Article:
CNBC agrees to Trump demand for two-hour Republican primary debate
NEW YORK — CNBC has agreed to limit its forthcoming Republican primary debate to two hours and allow for opening and/or closing statements, acquiescing to the demands of Donald Trump and other GOP campaigns, CNN has confirmed.
The Republican National Committee began calling the campaigns on Friday morning to inform them that CNBC had agreed in principal to limit the debate to two hours, including commercials, and to allow for opening and/or closing statements, according to two sources with knowledge of the decision.
“They said those conditions are ‘all but certain’,” as they still needed all the campaigns to sign off on the new format, a source with one of the campaigns told CNN.
RNC spokesperson Sean Spicer told CNN, “We are having an ongoing conversation with CNBC and the candidates” and that the final format should be determined soon.
The move comes after Trump and Ben Carson threatened to pull out of the faceoff in Boulder, Colorado, if the hosts didn’t agree to their demands.
In a letter to CNBC, the two candidates said they would not participate “if it is longer than 120 minutes, including commercials, and does not include opening and closing statements.”
Thursday, in a conference call between Republican National Committee officials and top advisers to the presidential campaigns, Trump campaign manager Corey Lewandowski had said that Trump would consider skipping the debate if his terms were not met.
Top aides to Senators Ted Cruz and Rand Paul also insisted that the debate feature opening and closing statements, with Paul aide Chris LaCivita saying at one point that CNBC could “go f— themselves” if they weren’t willing to agree to those terms, according to two sources on the call.
The demand for opening and closing statements reflects the candidates’ interest in getting their messages out unchallenged. The demand for a two-hour debate comes in the wake of CNN’s decision to extend the previous GOP debate to three hours, leaving some of the candidates visibly exhausted.
But a two-hour broadcast, including commercials, with opening and closing statements, will limit the actual debate time to less than 90 minutes — a short period of time considering that 10 or more GOP hopefuls are likely to appear on stage for the main event.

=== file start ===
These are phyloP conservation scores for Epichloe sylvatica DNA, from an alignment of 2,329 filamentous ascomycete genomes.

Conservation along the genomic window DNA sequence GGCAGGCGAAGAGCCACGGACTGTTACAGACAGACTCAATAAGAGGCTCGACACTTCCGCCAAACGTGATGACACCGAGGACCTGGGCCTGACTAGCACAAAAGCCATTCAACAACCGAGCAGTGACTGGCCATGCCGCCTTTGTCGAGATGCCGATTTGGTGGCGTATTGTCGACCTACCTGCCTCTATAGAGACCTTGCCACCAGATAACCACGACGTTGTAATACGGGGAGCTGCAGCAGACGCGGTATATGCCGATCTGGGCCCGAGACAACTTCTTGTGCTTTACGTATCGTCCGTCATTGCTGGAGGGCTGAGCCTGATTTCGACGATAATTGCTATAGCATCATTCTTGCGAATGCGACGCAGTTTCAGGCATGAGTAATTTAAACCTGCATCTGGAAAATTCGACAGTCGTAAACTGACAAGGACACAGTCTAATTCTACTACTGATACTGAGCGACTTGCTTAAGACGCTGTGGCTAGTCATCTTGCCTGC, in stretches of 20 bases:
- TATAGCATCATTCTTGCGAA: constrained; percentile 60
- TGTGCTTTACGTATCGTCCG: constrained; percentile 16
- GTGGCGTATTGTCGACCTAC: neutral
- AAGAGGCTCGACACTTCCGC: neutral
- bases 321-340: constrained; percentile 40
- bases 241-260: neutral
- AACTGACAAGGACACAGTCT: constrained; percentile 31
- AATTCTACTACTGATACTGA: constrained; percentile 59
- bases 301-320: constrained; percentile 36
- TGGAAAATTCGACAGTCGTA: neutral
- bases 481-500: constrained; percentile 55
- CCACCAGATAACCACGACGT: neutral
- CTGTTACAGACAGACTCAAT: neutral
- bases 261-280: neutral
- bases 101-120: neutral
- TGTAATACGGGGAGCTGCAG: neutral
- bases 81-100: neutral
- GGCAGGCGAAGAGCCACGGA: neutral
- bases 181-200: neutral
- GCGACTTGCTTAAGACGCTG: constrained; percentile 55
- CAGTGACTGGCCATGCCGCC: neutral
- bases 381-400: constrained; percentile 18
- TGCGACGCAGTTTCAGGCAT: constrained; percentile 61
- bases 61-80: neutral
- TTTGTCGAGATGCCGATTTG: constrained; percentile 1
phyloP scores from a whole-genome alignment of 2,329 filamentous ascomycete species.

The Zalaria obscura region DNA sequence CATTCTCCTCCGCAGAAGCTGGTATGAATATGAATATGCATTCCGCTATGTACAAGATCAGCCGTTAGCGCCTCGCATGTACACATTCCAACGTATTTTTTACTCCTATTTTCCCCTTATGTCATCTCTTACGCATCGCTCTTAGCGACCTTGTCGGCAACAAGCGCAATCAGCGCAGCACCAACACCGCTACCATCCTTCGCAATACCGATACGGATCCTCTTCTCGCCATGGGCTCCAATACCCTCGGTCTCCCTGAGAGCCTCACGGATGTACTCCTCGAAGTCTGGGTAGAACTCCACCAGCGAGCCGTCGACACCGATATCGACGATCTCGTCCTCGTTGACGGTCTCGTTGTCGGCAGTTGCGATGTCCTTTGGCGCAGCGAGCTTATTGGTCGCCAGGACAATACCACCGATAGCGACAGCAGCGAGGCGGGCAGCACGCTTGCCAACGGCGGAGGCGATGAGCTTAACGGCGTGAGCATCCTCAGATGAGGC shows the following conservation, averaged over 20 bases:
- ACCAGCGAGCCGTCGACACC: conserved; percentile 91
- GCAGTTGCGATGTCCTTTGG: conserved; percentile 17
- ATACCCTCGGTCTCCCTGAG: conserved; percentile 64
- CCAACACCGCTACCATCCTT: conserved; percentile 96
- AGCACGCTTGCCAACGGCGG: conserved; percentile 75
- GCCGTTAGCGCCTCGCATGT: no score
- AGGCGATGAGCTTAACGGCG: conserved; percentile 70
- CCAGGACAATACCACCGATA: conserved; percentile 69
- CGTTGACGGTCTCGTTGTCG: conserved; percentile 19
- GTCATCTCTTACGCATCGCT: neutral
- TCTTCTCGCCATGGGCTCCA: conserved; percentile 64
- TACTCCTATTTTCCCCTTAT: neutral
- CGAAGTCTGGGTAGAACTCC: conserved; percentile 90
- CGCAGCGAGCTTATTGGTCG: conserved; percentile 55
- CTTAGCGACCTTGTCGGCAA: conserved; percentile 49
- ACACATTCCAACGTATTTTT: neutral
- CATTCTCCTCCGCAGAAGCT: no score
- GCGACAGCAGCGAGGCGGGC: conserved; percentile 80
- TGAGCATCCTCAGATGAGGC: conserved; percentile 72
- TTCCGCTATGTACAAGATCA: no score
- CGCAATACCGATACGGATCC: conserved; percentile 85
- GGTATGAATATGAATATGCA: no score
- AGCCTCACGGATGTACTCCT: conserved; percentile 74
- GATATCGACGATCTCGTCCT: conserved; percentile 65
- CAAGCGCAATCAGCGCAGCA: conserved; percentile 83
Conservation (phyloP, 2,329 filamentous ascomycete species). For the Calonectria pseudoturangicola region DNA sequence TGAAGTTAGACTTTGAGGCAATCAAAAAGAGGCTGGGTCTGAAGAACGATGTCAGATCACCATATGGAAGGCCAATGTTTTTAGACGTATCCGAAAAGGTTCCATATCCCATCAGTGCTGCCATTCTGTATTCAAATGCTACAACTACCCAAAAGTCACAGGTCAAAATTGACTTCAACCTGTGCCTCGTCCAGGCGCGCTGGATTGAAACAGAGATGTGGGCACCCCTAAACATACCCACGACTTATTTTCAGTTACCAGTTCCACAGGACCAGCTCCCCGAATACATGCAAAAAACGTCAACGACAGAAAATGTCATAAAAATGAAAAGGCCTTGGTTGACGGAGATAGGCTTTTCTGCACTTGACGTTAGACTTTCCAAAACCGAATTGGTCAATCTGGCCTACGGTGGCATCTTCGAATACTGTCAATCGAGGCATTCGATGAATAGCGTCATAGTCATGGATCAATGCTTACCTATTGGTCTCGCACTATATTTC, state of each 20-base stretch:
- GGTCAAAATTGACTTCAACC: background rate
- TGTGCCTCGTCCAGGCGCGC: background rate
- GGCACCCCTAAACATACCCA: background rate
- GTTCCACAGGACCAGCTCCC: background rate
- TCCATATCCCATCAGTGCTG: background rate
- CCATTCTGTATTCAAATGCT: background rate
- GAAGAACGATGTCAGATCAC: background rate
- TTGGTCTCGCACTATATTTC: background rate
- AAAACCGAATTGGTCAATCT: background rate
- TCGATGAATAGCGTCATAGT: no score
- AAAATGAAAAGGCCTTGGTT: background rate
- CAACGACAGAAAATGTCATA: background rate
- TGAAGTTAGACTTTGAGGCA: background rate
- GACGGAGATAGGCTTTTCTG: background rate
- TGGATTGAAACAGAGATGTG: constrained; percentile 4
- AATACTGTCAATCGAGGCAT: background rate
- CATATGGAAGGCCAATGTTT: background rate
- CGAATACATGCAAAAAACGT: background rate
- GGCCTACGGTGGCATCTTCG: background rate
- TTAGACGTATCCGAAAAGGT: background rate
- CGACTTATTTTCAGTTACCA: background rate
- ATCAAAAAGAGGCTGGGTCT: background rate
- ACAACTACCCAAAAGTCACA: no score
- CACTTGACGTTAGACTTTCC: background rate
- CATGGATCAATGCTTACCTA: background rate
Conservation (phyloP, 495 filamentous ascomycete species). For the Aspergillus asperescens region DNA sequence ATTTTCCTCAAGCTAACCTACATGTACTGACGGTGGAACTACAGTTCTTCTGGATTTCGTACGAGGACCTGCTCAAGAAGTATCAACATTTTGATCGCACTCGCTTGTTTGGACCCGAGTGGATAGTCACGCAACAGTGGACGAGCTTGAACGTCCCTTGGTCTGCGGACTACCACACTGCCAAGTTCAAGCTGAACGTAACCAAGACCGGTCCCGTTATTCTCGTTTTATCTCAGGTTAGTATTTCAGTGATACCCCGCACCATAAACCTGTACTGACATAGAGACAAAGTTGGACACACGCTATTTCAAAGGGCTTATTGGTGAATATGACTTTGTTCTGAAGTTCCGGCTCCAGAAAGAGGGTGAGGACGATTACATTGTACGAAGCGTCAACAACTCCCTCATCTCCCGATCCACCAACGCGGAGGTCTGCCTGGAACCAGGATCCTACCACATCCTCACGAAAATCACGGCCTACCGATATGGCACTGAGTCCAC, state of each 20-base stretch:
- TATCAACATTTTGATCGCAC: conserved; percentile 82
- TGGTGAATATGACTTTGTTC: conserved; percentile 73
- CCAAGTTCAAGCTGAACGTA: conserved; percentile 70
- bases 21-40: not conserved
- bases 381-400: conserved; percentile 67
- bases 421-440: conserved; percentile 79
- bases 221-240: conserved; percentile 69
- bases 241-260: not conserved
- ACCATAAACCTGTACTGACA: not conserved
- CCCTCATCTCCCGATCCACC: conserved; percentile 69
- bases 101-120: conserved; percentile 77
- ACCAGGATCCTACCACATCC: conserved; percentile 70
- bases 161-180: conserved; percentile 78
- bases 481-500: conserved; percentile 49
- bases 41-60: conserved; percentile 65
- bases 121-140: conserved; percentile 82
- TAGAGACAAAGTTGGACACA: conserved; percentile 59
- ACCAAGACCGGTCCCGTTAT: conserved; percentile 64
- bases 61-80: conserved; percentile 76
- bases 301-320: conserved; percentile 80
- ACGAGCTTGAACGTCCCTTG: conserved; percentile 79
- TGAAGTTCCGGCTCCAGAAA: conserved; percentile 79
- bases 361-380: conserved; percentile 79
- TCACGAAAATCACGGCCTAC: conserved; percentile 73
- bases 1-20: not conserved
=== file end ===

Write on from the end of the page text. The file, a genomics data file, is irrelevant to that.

CNBC declined to comment on Friday, but in a statement Thursday said, “Our goal is to host the most substantive debate possible. Our practice in the past has been to forego opening statements to allow more time to address the critical issues that matter most to the American people. We started a dialogue yesterday with all of the campaigns involved and we will certainly take the candidates’ views on the format into consideration as we finalize the debate structure.”
Carly Fiorina, seemingly unfazed by CNBC’s original parameters for the debate, criticized both Trump and Carson in an interview with Fox News on Thursday night.
“Well, I think apparently they’re worried about answering questions for three hours,” Fiorina told host Megyn Kelly. “For heaven sakes, we have ten candidates on stage. I don’t think three hours is a long time.”
“They also apparently asked for prepared statements,” Fiorina continued. “You know, prepared statements are what politicians do. … So, honestly, here are two outsiders supposedly. Donald Trump and Ben Carson — they sound a lot like politicians tonight to me.”
Trump had taken to Twitter on Thursday to protest the terms of the debate.
“The @GOP should not agree to the ridiculous debate terms that @CNBC is asking unless there is a major benefit to the party,” he wrote.
“.@CNBC is pushing the @GOP around by asking for extra time (and no criteria) in order to sell more commercials,” he continued. “Why is the @GOP being asked to do a debate that is so much longer than the just-aired and very boring #DemDebate?”
Early Friday morning, Trump tweeted that CNBC had agreed to limit the Oct. 28 debate to two hours.
“Fantastic news for all, especially the millions of people who will be watching!” he wrote.